Re: Re: Students with special needs

unknown-user on #88286

Calista, thank you for your thoughtful post. I wished we lived nearby
to share notes. 🙂 I had a very interesting lesson with a student with
mental retardation. The caregiver attended and observed. The caregiver
is an educator with a
deep understanding of this student. She advised me to work directly
with the sound with this student. Rather than attaching symbols and
labels to musical ideas, to just simply improvise with her and let her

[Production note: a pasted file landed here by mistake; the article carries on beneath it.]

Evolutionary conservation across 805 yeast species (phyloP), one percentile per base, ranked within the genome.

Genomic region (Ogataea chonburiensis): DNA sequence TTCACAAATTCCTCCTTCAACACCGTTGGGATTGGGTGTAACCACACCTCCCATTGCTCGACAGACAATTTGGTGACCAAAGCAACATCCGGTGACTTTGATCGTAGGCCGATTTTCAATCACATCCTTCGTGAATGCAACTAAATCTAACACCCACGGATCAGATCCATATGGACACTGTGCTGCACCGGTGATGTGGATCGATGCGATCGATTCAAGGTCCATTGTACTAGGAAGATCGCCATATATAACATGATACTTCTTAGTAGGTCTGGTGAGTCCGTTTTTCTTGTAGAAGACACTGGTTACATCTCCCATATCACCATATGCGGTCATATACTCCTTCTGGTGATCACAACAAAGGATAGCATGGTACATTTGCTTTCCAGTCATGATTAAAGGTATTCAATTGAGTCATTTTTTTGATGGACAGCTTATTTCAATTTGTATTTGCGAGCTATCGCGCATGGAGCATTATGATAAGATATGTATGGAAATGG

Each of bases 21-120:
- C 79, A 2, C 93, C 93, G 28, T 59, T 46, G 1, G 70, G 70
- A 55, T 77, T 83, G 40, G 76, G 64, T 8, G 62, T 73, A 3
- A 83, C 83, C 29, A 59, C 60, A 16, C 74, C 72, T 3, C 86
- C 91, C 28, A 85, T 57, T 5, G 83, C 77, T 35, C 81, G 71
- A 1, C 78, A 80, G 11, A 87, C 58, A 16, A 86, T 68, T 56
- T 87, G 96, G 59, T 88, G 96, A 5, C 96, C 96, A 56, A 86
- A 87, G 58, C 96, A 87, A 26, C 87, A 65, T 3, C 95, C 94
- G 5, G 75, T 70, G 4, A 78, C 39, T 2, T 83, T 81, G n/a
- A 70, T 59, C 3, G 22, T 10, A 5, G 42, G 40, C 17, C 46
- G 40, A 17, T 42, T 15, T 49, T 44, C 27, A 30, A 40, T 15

respond to the patterns I create – and I respond to hers. This is a very interesting approach.
The student can give her very best attention to the sounds when we play
together. She creates music that contains some patterns and some
randomness. She creates rhythmic/melodic motives, but begins the piece
at a different spot on the keyboard each time. I play along on the harp
imitating her motives. We also tell stories with music exploring the
opposites of high/low, loud/soft, fast/slow, since that is the first
step in musical development in children. It will be interesting to see how this approach evolves over time.